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6 Ways to Reduce Your Risk of Breast Cancer

Breast cancer is a frightening and common disease in America today. We are all at risk, but there are ways that we can work to protect ourselves from the threat.

1. Have a Mammogram
All women between 40 and 49 years old should have a mammogram every one to two years. Since the chance of developing breast cancer rises as a woman gets older, women aged 50 to 70 should have a mammogram every year. Though yearly mammograms may not be able to prevent the disease in all women, it can significantly decrease the risk of dying from breast cancer by catching it early.

2. Minimize Use of Post-Menopausal Hormone Treatment
There are two main benefits of hormone replacement therapy after menopause: relief from hot flashes and protection from osteoporosis. Since there are no treatments as effective as hormones for hot flashes and other symptoms of menopause, many women will need to take them. However, there is now good reason to believe that longer than five years of use increases a woman’s chance of breast cancer. After five years or so, gradually tapering off the hormones is a good idea. For continued bone protection, calcium, vitamin D, and exercise work well. For women with osteoporosis, other medications besides hormones can be prescribed.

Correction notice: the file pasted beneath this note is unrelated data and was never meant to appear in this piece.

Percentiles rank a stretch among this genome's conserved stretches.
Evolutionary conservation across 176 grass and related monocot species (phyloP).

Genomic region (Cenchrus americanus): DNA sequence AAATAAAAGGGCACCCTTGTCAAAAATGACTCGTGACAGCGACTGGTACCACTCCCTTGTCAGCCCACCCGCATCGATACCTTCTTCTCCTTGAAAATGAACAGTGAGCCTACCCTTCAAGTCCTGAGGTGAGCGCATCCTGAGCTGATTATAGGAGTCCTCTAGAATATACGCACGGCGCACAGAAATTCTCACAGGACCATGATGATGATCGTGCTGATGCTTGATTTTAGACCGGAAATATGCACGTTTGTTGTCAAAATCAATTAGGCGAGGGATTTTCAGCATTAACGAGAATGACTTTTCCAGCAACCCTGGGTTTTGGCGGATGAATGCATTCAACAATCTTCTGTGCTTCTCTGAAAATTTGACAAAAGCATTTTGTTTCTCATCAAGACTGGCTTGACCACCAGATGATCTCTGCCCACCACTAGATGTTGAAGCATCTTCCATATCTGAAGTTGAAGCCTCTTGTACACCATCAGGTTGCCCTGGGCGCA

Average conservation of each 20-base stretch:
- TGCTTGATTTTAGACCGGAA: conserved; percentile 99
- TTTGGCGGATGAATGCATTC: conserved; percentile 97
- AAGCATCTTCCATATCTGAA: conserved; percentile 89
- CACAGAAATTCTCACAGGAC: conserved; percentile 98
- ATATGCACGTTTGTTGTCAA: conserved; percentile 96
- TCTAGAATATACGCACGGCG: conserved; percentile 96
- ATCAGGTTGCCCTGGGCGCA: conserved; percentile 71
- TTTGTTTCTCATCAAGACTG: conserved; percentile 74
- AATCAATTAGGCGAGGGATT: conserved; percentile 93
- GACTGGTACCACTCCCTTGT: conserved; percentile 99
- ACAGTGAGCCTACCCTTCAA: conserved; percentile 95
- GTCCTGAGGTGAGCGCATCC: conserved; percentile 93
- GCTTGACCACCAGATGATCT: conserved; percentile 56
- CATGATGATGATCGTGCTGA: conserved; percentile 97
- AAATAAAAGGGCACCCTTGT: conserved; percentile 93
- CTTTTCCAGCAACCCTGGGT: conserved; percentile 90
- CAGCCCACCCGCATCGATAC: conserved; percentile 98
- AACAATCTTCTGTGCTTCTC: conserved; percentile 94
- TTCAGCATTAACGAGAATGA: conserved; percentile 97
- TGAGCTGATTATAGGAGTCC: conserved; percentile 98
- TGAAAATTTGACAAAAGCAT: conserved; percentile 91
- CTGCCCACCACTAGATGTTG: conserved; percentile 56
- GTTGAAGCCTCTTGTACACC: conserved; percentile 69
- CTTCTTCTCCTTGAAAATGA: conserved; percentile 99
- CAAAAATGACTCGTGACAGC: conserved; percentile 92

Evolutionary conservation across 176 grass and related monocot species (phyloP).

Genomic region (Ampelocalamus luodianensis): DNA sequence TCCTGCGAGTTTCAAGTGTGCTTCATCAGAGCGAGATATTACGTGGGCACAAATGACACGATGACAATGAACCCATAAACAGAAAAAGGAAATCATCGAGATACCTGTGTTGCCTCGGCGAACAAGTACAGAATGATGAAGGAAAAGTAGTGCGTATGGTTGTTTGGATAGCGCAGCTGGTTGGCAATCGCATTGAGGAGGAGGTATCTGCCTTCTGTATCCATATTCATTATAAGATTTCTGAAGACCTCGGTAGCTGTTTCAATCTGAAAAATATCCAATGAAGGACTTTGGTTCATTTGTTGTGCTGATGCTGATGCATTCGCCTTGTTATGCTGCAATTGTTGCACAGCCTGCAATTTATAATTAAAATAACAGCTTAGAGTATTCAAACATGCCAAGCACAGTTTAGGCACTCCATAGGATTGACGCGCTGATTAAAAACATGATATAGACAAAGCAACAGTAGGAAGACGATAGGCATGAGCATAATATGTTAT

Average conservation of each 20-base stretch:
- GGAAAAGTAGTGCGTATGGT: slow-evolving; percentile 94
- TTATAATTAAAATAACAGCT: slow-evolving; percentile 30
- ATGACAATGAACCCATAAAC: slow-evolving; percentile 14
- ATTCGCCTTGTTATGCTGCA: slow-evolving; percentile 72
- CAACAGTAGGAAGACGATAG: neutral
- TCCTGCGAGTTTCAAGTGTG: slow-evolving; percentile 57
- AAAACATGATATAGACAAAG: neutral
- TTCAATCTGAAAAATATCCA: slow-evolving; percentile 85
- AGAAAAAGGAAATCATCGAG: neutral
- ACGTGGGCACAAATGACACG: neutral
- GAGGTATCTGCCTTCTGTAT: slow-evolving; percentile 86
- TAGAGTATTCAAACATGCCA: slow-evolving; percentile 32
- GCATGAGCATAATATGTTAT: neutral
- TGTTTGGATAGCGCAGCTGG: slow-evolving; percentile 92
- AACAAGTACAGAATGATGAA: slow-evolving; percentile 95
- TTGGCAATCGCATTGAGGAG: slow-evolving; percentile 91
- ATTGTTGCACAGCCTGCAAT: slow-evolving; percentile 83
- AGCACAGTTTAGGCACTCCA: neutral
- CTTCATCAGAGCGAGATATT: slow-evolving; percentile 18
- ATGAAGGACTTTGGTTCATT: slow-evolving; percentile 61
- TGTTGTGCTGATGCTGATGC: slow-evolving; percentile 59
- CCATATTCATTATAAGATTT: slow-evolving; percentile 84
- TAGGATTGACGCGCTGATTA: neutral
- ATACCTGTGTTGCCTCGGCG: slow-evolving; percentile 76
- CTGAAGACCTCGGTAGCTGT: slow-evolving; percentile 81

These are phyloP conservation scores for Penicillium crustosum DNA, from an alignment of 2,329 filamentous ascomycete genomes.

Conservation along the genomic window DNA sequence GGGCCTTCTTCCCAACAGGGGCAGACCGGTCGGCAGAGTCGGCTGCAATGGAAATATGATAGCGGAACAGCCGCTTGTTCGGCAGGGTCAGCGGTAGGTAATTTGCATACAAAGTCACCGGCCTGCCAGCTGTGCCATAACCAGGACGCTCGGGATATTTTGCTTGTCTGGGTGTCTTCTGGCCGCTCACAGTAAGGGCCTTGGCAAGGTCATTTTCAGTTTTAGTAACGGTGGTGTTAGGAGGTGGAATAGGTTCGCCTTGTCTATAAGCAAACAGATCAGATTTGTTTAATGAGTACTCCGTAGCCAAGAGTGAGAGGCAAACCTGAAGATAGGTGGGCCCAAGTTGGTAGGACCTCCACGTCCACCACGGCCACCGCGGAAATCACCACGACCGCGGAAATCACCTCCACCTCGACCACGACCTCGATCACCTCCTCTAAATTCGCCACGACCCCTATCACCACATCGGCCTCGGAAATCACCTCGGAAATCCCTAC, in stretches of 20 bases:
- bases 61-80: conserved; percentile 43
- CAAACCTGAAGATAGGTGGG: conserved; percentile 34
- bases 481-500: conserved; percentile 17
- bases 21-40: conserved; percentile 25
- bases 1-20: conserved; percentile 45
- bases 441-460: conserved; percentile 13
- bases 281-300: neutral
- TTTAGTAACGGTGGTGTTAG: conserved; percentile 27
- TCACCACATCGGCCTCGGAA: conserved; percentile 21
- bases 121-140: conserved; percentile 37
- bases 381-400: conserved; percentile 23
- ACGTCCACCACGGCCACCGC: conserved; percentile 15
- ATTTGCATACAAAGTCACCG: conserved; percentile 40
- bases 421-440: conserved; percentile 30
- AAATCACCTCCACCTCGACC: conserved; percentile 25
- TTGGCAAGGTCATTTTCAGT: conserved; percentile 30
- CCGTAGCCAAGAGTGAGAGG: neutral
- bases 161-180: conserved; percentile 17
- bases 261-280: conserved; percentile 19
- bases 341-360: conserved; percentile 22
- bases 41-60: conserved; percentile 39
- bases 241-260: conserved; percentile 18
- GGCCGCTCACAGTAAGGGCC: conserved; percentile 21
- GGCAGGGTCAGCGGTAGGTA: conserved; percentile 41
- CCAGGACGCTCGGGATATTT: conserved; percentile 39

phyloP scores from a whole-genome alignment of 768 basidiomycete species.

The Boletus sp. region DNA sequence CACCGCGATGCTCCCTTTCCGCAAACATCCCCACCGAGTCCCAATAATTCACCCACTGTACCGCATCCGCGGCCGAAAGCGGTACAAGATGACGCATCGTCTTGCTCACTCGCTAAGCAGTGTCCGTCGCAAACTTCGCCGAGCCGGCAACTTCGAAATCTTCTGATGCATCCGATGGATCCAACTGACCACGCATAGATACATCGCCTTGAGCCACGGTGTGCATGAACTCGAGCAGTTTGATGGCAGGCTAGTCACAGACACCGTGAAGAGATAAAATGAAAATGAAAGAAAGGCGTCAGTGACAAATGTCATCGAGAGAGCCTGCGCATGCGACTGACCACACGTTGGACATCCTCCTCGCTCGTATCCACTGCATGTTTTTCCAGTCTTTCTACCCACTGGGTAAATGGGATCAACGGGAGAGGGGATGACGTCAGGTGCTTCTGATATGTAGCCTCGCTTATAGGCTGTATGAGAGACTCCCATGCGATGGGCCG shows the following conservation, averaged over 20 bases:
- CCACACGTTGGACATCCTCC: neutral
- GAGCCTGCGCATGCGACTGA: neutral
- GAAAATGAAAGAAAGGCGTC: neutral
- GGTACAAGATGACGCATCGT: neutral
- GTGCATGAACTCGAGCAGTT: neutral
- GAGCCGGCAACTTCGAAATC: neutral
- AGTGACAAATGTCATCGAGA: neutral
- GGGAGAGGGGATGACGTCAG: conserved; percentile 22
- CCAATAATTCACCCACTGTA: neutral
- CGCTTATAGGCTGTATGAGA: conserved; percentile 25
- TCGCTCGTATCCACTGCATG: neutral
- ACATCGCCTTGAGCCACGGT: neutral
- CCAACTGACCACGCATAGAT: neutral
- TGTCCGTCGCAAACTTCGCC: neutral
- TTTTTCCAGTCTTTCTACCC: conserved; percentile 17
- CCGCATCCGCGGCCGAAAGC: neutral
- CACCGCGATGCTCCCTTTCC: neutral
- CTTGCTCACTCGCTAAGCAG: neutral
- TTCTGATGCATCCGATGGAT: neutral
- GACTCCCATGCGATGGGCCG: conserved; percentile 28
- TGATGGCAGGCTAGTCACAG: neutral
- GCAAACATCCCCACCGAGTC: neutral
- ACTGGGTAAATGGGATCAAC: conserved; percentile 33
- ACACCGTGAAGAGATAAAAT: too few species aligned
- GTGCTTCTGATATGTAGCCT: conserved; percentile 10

3. Have Children Earlier (If Possible)
Although this may not necessarily be a reasonable choice for some women, having a first child at an earlier age (around age 30) decreases the risk of breast cancer.

4. Breastfeed
Breast feeding for at least six months seems to decrease the risk of breast cancer

5. Keep Extra Pounds Off
Maintaining a healthy weight throughout the adult years may reduce the chances of developing breast cancer after menopause. The best way to do this is by exercising and eating a smart and balanced diet. Regular physical activity may also independently decrease risk.

6. Go Easy on The Alcohol
Limiting the amount of alcohol consumed may also reduce risk. For those who like to drink, taking a multivitamin with folic acid may help to balance out the increased risk.

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